Downing Street Has Launched A "Huge Save Boris" Campaign As No Confidence Letters Pile Up
4 min read
A Downing Street operation to stave off a Commons challenge to Boris Johnson's leadership is in motion as the number of Conservative MPs calling for the prime minister to resign continues to rise.
A minister told PoliticsHome a "huge save Boris operation" was underway on Tuesday afternoon, as the number of Tory MPs publicly calling on him to stand aside hit the 28 mark.
A senior government source insisted that the under-pressure prime minister was still the Conservative party's strongest electoral asset, despite the party currently trailing Labour in the opinion polls.
"Where is the genuine alternative?" they told PoliticsHome.
Government whips have been phoning Conservative MPs in an effort to shore up support and deter wavering Tories from sending letters of no confidence to Sir Graham Brady, chair of the 1922 Committee, PoliticsHome understands. Johnson himself has phoned MPs too, according to the i.
The same minister said there had been "an increased wind of change this week" within the Conservative party after reaction to the publication of the long-awaited Sue Gray report last week was initially muted. There is now a growing belief in Westminster that Brady could announce that the 54 letter threshold has been reached as soon as next week, once the Queen's Jubilee celebrations are over.
A Conservative MP elected in 2019 said a vote of no confidence in Johnson "feels inevitable now".
They added that it was a moment of great danger for the prime minister because the MPs pushing for his departure are "dotted all over the country," not confined to a particular section of the party.
A senior government source said Johnson still represented the Tory party's best chance of winning the next general election.
"He has the weight and will to get through this – and you have to ask yourself: where is the genuine alternative? It simply isn’t there," they said.
"Despite the stormy seas, he is still the leader best equipped to defeat Starmer at the next election.
"He is a prime minister who is still mobbed everywhere he goes. He reaches people that have never been reached by a Conservative government before."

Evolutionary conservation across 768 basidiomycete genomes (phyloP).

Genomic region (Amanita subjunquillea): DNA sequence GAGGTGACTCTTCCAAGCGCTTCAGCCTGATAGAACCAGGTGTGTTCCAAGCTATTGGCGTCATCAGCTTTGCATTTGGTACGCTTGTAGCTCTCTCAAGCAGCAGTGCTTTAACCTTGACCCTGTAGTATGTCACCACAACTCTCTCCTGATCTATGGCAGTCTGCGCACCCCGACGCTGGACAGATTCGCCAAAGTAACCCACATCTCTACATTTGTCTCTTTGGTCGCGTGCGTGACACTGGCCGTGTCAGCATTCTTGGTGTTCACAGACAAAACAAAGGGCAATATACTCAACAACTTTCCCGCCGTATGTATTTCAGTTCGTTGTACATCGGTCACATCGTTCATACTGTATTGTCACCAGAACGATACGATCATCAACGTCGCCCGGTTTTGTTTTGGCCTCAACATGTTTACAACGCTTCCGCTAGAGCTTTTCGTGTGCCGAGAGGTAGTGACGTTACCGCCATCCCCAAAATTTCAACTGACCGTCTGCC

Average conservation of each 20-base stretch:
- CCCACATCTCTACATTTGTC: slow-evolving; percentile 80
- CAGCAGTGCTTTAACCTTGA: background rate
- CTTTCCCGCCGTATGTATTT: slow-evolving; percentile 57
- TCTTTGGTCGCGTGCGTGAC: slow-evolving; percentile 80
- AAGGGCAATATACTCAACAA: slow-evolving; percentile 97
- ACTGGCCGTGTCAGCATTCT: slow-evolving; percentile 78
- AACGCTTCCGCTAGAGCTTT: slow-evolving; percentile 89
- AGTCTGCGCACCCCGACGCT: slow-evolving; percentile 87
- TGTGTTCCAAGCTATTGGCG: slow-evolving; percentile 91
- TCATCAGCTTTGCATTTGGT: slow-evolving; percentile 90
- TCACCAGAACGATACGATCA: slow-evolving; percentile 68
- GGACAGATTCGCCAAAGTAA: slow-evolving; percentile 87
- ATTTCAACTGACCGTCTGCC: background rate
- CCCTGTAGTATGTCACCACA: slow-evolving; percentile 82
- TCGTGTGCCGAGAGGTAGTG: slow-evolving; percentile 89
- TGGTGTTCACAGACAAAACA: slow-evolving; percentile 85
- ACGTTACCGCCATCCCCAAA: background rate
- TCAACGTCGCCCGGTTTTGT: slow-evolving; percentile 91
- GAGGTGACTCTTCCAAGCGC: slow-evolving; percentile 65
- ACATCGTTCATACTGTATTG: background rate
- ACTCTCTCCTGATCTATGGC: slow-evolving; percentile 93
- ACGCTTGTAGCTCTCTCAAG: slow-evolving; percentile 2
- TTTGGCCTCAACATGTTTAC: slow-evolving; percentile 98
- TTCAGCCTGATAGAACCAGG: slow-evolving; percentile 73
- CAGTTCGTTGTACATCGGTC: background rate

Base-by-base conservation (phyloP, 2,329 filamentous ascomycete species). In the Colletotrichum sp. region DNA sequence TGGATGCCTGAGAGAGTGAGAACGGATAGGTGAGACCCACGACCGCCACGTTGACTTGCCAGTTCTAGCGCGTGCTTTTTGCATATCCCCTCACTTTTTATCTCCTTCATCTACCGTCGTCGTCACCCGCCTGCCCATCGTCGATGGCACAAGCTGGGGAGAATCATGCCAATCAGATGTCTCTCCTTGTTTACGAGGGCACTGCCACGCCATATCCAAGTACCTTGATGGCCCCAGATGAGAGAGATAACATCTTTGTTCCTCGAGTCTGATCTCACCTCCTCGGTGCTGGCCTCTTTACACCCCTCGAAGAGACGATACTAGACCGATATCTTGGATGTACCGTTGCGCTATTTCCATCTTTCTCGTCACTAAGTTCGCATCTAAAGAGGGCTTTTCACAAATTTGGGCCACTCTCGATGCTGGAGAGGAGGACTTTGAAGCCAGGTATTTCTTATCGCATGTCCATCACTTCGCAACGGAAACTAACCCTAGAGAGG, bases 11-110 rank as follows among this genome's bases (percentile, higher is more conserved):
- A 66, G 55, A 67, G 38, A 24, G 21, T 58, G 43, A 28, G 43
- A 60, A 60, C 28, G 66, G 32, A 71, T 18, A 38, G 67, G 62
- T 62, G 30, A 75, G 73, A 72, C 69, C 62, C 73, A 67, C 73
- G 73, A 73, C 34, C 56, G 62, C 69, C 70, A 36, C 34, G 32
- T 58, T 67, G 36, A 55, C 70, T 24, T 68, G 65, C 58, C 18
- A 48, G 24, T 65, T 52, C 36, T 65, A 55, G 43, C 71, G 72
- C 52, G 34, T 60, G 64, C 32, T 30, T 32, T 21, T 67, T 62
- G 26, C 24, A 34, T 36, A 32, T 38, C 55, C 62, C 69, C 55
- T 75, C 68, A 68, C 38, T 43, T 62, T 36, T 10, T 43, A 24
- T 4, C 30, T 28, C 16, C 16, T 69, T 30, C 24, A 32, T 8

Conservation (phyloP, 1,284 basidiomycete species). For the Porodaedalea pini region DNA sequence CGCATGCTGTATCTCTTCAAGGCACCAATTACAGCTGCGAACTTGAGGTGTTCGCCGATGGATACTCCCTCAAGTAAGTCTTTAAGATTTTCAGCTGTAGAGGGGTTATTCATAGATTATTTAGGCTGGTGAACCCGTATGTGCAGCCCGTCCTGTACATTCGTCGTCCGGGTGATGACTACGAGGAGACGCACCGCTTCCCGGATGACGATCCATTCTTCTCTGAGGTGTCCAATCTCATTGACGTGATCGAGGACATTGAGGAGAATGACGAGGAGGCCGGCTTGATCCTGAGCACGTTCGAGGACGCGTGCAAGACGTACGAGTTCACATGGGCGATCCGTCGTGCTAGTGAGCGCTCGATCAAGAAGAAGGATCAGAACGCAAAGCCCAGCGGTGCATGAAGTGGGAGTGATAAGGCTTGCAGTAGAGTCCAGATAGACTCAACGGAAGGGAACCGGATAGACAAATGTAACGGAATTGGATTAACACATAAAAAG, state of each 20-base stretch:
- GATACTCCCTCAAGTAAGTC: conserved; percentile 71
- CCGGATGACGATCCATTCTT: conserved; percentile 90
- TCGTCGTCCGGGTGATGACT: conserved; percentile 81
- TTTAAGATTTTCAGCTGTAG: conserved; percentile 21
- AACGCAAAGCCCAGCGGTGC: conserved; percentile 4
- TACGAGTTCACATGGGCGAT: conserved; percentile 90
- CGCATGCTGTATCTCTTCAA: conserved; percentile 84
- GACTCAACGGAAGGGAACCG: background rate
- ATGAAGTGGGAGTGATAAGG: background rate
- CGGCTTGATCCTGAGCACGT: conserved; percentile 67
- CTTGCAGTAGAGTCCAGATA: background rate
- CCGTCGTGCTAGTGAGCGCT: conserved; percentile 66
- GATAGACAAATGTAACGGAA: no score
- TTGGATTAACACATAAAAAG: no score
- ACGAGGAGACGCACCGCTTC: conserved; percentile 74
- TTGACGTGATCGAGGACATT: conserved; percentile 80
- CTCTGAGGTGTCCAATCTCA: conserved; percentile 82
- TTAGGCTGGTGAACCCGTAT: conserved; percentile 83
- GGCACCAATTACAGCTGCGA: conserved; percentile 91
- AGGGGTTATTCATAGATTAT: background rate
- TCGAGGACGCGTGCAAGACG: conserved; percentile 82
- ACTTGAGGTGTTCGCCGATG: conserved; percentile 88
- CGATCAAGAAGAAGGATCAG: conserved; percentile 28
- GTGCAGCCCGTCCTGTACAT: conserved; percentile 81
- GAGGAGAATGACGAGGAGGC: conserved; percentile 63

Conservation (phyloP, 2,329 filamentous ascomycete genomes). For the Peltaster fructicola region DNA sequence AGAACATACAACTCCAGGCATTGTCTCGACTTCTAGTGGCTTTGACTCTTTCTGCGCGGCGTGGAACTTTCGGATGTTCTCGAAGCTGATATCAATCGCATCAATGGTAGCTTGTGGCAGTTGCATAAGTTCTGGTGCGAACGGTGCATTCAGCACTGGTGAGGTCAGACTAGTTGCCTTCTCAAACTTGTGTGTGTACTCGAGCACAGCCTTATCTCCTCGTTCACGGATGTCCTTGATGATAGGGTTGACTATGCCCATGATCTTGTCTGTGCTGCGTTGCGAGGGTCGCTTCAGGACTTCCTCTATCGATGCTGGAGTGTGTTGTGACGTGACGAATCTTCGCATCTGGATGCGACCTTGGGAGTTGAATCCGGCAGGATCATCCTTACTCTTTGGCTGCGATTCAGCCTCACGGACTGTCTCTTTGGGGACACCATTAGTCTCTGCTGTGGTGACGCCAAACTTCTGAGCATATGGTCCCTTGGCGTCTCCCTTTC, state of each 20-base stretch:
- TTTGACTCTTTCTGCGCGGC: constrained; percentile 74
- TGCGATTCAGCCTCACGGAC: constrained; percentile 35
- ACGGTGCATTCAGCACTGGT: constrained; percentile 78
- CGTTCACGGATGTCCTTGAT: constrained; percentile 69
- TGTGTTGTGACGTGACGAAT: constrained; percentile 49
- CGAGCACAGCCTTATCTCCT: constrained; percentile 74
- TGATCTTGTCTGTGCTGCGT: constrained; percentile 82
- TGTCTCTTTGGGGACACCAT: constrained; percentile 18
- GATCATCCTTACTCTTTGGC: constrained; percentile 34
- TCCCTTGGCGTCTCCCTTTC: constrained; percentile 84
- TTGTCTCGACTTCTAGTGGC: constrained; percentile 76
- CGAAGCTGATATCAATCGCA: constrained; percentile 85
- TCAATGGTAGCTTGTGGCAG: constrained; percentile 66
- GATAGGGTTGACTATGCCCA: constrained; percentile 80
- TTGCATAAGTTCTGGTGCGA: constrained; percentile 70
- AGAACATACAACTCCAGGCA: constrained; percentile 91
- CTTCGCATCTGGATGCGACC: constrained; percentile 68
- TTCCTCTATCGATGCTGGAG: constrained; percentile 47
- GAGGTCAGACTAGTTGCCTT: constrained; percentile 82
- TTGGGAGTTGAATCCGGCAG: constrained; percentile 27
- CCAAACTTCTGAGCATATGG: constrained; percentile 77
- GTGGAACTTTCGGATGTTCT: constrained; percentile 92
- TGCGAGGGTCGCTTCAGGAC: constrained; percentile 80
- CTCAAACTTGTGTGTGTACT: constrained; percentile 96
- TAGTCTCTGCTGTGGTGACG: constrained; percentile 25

John Stevenson, the MP for Carlisle, on Tuesday became the latest Tory to publicly call for Johnson's exit. In a statement he said he had "taken appropriate action" to force a vote of no confidence in the prime minister.
On Monday former Cabinet minister Jeremy Wright became one of the most high-profile Conservative MPs to do so. He said the prime minister's handling of the partygate saga had done "lasting damage" to the Tory party.
Andrea Leadsom, a former secretary of state who has twice run to be Conservative party leader, today said Johnson had been responsible for "unacceptable failings of leadership that cannot be tolerated". She didn't explicitly call for him to quit, however.
Science minister George Freeman this afternoon refused to say whether he believed Johnson would win a vote of no confidence.
"I don't know where backbench colleagues are," he said.
He was equally uncertain about whether Johnson would win such a vote. "Honestly you'd have to spend as much time as you do talking to my colleagues to know the answer to that. I just don't know," he added.
Meanwhile, the Liberal Democrats are ramping up the pressure on Conservative MPs in target seats who have not yet publicly called for Johnson to resign.
One of those is Solicitor General Alex Chalk, whose majority in Cheltenham, a former Lib Dem stronghold, is just 981.
"As a high-ranking Government lawyer, Alex Chalk is dragging the British legal system through the mud by defending Boris Johnson," said Daisy Cooper, deputy leader of the Liberal Democrats.
"Alex Chalk himself said he would resign from a law-breaking Government. Yet now he is now propping one up as a loyal Minister."
A number of the Conservative MPs who have called on Johnson to resign represent seats in the south of England that are at risk of falling to the Liberal Democrats at the next general election. Seven – including Stephen Hammond and Steve Brine – have sent letters of no confidence.
"For vast swathes of the country the next election will be a choice between four more years of Boris Johnson or a Liberal Democrat MP," Cooper said.
"As we saw in Chesham and Amersham, North Shropshire and this May's local elections, the public are overwhelmingly backing the Liberal Democrats when given that choice."
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